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Eric Larson: Disney Inspirations

Eric Larson was a Disney animator, and later became a Disney Legend. Yet, Eric did not want to work at the Disney Company in the beginning. He ended up there by chance, wanted to quit, was talked into staying, and became the company’s longest-serving employee at the time of his retirement. This is Eric’s intriguing story from reluctant employee to beloved Disney treasure.

Eric Cleon Larson was born on September 3, 1905, and was a famous American animator with the Walt Disney Company. He was born in Cleveland, Utah, the son of Peter and Nora Larson, who were Dutch immigrants. Peter was a clothing salesperson, and Nora was a homemaker.

Eric enjoyed drawing as a child and developed his talent for art in high school. He was on the yearbook staff all four years of high school and was promoted to Art Director of the yearbook his senior year of high school. After graduating, he went to the University of Utah and majored in journalism, moving his passion from drawing to writing. He still sketched as a hobby at this time, but considered himself a writer above anything else. In fact, after graduating college, he brought a story he had written, an adventure called The Trail of the Viking, to the KHJ Radio station, hoping to sell it to them as a radio serial.

The people at the radio station read the story and liked it, but told Eric that he didn’t know anything about writing for radio. Still, believing he had potential, they sent him to seek tutelage from Richard Creedon, who used to be one of the best writers at the station. At the time the radio station sent Eric to Richard, Richard was working for the Walt Disney Company in their Story Department.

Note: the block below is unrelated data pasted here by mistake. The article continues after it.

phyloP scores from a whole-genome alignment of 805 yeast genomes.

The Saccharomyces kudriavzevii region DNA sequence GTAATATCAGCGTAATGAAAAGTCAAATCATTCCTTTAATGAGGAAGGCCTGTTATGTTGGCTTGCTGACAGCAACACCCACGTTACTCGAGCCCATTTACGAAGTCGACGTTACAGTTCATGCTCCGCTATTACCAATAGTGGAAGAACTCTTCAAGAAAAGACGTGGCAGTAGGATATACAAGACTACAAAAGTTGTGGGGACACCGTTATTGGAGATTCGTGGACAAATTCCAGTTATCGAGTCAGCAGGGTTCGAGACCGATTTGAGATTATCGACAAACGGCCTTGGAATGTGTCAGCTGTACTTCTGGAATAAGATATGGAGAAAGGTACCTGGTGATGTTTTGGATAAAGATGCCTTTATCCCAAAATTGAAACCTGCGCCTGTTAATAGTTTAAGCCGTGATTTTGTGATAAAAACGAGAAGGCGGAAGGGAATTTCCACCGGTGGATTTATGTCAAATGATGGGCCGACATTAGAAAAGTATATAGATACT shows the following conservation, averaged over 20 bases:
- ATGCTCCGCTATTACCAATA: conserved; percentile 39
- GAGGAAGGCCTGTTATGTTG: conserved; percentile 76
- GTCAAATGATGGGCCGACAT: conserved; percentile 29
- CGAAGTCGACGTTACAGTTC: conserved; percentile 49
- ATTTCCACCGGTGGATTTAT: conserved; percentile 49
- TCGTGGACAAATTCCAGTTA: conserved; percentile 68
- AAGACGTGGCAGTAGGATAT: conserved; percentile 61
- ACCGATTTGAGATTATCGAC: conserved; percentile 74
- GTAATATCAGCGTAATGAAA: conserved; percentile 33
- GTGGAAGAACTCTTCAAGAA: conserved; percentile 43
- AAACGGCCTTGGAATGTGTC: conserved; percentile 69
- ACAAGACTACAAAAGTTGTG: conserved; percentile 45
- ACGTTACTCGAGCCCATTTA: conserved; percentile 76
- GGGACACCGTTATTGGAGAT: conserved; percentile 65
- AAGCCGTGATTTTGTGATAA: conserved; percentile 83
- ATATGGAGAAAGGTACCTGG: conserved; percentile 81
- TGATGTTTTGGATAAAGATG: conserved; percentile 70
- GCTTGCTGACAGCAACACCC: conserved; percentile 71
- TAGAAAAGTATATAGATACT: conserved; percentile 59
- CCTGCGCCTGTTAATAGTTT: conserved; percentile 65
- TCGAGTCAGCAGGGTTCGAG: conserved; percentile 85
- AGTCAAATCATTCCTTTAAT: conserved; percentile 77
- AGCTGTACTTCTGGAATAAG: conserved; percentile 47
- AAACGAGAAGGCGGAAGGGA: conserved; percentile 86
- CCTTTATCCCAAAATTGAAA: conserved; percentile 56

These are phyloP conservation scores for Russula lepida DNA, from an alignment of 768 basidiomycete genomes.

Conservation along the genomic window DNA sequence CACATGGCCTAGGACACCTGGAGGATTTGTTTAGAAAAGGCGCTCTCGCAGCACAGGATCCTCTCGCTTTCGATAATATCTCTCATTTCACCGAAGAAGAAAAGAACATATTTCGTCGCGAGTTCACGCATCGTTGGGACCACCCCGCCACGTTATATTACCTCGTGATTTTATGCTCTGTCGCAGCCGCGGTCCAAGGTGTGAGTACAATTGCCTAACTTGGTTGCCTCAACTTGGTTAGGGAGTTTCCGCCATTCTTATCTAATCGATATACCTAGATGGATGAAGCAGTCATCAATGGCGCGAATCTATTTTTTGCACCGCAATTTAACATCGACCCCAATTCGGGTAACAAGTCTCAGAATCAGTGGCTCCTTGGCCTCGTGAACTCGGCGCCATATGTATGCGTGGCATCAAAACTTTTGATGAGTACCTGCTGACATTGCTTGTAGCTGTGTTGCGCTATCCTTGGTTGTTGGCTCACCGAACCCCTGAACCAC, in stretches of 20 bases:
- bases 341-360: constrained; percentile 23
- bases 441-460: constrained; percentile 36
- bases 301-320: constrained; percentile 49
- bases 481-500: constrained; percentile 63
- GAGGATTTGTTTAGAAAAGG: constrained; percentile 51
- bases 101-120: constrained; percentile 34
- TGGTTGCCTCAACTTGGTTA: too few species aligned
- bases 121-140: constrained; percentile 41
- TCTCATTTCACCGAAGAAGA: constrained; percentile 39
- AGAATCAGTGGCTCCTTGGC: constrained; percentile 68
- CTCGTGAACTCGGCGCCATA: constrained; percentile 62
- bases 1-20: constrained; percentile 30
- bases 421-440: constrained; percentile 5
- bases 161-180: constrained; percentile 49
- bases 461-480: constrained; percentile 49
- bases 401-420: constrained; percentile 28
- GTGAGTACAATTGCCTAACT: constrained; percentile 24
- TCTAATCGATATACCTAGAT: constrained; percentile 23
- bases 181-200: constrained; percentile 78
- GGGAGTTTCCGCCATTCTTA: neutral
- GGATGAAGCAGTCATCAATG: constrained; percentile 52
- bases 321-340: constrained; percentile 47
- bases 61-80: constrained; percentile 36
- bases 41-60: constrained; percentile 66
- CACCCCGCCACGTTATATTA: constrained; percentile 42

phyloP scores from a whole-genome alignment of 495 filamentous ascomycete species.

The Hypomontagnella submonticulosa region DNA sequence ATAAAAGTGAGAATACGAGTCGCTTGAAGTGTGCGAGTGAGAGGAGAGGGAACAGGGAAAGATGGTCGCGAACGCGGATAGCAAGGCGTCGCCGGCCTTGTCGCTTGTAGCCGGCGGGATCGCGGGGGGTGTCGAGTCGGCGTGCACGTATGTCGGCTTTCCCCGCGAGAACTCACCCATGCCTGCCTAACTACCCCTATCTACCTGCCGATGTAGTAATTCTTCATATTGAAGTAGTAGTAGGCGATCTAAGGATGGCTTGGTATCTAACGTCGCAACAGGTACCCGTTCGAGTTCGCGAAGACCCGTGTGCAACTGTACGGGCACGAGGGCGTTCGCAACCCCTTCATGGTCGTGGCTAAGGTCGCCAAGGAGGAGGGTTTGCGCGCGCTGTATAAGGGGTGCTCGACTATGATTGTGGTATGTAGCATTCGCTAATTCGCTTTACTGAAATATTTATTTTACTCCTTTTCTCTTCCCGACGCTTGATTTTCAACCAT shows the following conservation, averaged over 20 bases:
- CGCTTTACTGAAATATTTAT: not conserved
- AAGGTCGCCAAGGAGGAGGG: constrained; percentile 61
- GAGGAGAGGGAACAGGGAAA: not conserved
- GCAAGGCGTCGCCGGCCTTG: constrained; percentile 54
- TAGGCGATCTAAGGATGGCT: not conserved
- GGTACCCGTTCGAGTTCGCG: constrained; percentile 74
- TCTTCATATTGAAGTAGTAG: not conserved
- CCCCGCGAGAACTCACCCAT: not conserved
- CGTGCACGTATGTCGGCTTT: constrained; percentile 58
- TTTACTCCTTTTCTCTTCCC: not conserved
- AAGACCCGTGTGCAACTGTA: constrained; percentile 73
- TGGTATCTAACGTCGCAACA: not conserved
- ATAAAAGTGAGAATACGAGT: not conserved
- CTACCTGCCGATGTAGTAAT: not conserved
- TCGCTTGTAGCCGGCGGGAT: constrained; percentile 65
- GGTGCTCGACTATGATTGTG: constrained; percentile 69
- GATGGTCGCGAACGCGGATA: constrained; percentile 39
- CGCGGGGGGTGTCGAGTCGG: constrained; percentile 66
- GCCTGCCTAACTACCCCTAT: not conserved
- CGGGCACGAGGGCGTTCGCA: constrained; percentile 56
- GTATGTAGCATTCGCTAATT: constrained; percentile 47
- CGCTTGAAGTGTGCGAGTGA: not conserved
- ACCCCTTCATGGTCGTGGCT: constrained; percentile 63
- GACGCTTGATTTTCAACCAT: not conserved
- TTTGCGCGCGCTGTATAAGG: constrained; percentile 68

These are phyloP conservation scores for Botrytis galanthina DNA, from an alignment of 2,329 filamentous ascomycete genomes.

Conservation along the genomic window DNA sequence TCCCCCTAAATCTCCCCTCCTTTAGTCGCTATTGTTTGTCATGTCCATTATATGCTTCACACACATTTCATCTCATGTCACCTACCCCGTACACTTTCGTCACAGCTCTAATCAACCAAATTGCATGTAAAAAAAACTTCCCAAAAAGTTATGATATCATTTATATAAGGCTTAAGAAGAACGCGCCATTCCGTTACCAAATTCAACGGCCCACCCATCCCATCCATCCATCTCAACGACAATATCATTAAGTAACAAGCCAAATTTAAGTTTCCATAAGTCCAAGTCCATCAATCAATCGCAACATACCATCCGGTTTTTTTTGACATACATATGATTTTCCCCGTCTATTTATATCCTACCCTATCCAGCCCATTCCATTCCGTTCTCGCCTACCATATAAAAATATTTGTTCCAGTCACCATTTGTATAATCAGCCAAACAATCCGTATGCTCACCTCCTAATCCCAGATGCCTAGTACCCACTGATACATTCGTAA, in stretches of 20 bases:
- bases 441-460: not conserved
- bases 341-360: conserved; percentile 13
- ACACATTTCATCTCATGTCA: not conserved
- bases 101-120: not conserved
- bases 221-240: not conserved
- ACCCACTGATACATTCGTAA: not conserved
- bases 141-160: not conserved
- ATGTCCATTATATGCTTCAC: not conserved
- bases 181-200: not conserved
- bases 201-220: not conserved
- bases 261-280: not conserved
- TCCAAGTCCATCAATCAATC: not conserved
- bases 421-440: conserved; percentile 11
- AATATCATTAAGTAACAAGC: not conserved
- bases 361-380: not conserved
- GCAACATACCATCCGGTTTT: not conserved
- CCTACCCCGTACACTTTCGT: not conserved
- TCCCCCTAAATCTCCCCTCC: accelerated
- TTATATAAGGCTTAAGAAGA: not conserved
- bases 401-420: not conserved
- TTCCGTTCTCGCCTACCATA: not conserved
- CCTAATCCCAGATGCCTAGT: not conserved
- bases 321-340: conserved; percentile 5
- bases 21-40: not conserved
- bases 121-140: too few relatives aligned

Snow White Postcard
Snow White’s Fantasy Bouquet (Postcard) Center Street blossoms with colorful choices for the Seven Dwarfs, who each want to pick up a Posey for their special girl.

Though he was pretty busy with his job, Richard agreed to tutor Eric whenever he had the time. Also, Richard mentioned to Eric that Walt Disney himself was looking for new talent. Eric was not interested in working for the Walt Disney Company at the time. After all, his interest in drawing had waned, and he believed animation was too mechanical in nature, essentially assembly line drawing. Eric did not find any appeal in it. More importantly, he was not hard up for money, as he was making a good living as a freelance writer at the time he went to visit Richard.

Yet, Richard encouraged Eric to submit some drawings for consideration anyway. He told Eric that the unique art of film animation would challenge any creative ability he had or could develop. This intrigued Eric enough that he did submit some drawings to the Walt Disney Company, just to see what would come of it. The drawings were good, and he was invited to do a tryout with the Disney Animation Department. After only two days of trying out with them, Eric wanted to quit.

Eric later told interviewers that the job was just how he thought it would be—boring and mechanical. He also did not find it creative at all, and was working with a supervisor named George Drake who was notoriously difficult to get along with for anyone. Richard encouraged Eric to stay with the tryout, though, so Eric did. And, after a week of basically auditioning for the job, Eric was hired by the Walt Disney Company.

Watch out Pinocchio! (Postcard)
Pinocchio relaxes with his two “friends” Foulfellow and Gideon in Fantasyland. This is the happiest land of them all, where guests meet dozens of famous characters “come to life” from Disney animated film classics.